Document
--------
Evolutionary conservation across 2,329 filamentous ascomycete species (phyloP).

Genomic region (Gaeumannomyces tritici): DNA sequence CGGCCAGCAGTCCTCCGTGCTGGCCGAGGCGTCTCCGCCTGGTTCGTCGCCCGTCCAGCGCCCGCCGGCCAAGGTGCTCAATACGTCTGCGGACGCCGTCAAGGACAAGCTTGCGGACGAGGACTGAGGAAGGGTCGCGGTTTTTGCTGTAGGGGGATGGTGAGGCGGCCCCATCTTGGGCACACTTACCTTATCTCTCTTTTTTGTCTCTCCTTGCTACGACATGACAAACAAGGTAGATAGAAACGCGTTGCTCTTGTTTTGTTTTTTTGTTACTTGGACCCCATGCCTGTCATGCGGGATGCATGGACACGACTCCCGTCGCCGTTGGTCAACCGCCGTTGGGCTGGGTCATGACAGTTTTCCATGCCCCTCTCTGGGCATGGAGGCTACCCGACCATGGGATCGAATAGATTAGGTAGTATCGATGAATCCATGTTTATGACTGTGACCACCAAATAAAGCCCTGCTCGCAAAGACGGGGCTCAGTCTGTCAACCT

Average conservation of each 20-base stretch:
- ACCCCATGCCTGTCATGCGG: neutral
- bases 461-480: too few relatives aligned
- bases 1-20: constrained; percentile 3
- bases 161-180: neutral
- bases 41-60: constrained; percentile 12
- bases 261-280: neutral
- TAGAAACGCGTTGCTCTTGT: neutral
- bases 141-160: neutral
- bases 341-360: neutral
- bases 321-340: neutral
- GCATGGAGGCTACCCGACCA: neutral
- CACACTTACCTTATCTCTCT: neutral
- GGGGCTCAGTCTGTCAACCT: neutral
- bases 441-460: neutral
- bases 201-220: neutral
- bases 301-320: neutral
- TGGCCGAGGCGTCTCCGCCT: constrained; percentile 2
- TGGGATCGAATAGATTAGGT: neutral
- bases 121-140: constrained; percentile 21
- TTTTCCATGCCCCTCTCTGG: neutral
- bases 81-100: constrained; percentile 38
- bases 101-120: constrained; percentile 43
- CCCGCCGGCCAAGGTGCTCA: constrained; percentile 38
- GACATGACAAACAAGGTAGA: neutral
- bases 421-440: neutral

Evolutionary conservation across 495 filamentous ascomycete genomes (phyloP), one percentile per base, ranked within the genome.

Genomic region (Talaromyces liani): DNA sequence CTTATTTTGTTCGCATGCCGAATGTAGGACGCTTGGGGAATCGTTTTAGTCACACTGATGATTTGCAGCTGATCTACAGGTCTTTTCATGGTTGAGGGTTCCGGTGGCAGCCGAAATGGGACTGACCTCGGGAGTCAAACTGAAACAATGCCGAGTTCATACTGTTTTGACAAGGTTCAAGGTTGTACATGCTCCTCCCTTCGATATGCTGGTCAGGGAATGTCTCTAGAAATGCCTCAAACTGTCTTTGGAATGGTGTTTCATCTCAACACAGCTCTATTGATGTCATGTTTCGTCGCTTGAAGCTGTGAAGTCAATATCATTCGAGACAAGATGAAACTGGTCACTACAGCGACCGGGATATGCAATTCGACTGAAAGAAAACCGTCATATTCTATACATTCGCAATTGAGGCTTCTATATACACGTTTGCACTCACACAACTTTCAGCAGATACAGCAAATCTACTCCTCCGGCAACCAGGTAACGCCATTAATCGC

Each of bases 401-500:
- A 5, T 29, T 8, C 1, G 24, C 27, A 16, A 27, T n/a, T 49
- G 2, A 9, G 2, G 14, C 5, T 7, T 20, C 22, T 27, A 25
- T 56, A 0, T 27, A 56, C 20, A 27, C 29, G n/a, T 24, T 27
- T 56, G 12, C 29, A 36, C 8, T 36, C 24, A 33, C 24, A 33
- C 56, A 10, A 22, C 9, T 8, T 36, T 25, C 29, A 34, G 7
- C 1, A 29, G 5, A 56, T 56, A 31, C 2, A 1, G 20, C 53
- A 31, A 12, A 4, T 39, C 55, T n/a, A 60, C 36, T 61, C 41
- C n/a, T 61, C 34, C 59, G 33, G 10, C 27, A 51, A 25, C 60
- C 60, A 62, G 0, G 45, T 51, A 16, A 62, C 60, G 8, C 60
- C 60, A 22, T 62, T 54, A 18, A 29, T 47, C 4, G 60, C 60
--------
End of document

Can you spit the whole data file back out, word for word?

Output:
Evolutionary conservation across 2,329 filamentous ascomycete species (phyloP).

Genomic region (Gaeumannomyces tritici): DNA sequence CGGCCAGCAGTCCTCCGTGCTGGCCGAGGCGTCTCCGCCTGGTTCGTCGCCCGTCCAGCGCCCGCCGGCCAAGGTGCTCAATACGTCTGCGGACGCCGTCAAGGACAAGCTTGCGGACGAGGACTGAGGAAGGGTCGCGGTTTTTGCTGTAGGGGGATGGTGAGGCGGCCCCATCTTGGGCACACTTACCTTATCTCTCTTTTTTGTCTCTCCTTGCTACGACATGACAAACAAGGTAGATAGAAACGCGTTGCTCTTGTTTTGTTTTTTTGTTACTTGGACCCCATGCCTGTCATGCGGGATGCATGGACACGACTCCCGTCGCCGTTGGTCAACCGCCGTTGGGCTGGGTCATGACAGTTTTCCATGCCCCTCTCTGGGCATGGAGGCTACCCGACCATGGGATCGAATAGATTAGGTAGTATCGATGAATCCATGTTTATGACTGTGACCACCAAATAAAGCCCTGCTCGCAAAGACGGGGCTCAGTCTGTCAACCT

Average conservation of each 20-base stretch:
- ACCCCATGCCTGTCATGCGG: neutral
- bases 461-480: too few relatives aligned
- bases 1-20: constrained; percentile 3
- bases 161-180: neutral
- bases 41-60: constrained; percentile 12
- bases 261-280: neutral
- TAGAAACGCGTTGCTCTTGT: neutral
- bases 141-160: neutral
- bases 341-360: neutral
- bases 321-340: neutral
- GCATGGAGGCTACCCGACCA: neutral
- CACACTTACCTTATCTCTCT: neutral
- GGGGCTCAGTCTGTCAACCT: neutral
- bases 441-460: neutral
- bases 201-220: neutral
- bases 301-320: neutral
- TGGCCGAGGCGTCTCCGCCT: constrained; percentile 2
- TGGGATCGAATAGATTAGGT: neutral
- bases 121-140: constrained; percentile 21
- TTTTCCATGCCCCTCTCTGG: neutral
- bases 81-100: constrained; percentile 38
- bases 101-120: constrained; percentile 43
- CCCGCCGGCCAAGGTGCTCA: constrained; percentile 38
- GACATGACAAACAAGGTAGA: neutral
- bases 421-440: neutral

Evolutionary conservation across 495 filamentous ascomycete genomes (phyloP), one percentile per base, ranked within the genome.

Genomic region (Talaromyces liani): DNA sequence CTTATTTTGTTCGCATGCCGAATGTAGGACGCTTGGGGAATCGTTTTAGTCACACTGATGATTTGCAGCTGATCTACAGGTCTTTTCATGGTTGAGGGTTCCGGTGGCAGCCGAAATGGGACTGACCTCGGGAGTCAAACTGAAACAATGCCGAGTTCATACTGTTTTGACAAGGTTCAAGGTTGTACATGCTCCTCCCTTCGATATGCTGGTCAGGGAATGTCTCTAGAAATGCCTCAAACTGTCTTTGGAATGGTGTTTCATCTCAACACAGCTCTATTGATGTCATGTTTCGTCGCTTGAAGCTGTGAAGTCAATATCATTCGAGACAAGATGAAACTGGTCACTACAGCGACCGGGATATGCAATTCGACTGAAAGAAAACCGTCATATTCTATACATTCGCAATTGAGGCTTCTATATACACGTTTGCACTCACACAACTTTCAGCAGATACAGCAAATCTACTCCTCCGGCAACCAGGTAACGCCATTAATCGC

Each of bases 401-500:
- A 5, T 29, T 8, C 1, G 24, C 27, A 16, A 27, T n/a, T 49
- G 2, A 9, G 2, G 14, C 5, T 7, T 20, C 22, T 27, A 25
- T 56, A 0, T 27, A 56, C 20, A 27, C 29, G n/a, T 24, T 27
- T 56, G 12, C 29, A 36, C 8, T 36, C 24, A 33, C 24, A 33
- C 56, A 10, A 22, C 9, T 8, T 36, T 25, C 29, A 34, G 7
- C 1, A 29, G 5, A 56, T 56, A 31, C 2, A 1, G 20, C 53
- A 31, A 12, A 4, T 39, C 55, T n/a, A 60, C 36, T 61, C 41
- C n/a, T 61, C 34, C 59, G 33, G 10, C 27, A 51, A 25, C 60
- C 60, A 62, G 0, G 45, T 51, A 16, A 62, C 60, G 8, C 60
- C 60, A 22, T 62, T 54, A 18, A 29, T 47, C 4, G 60, C 60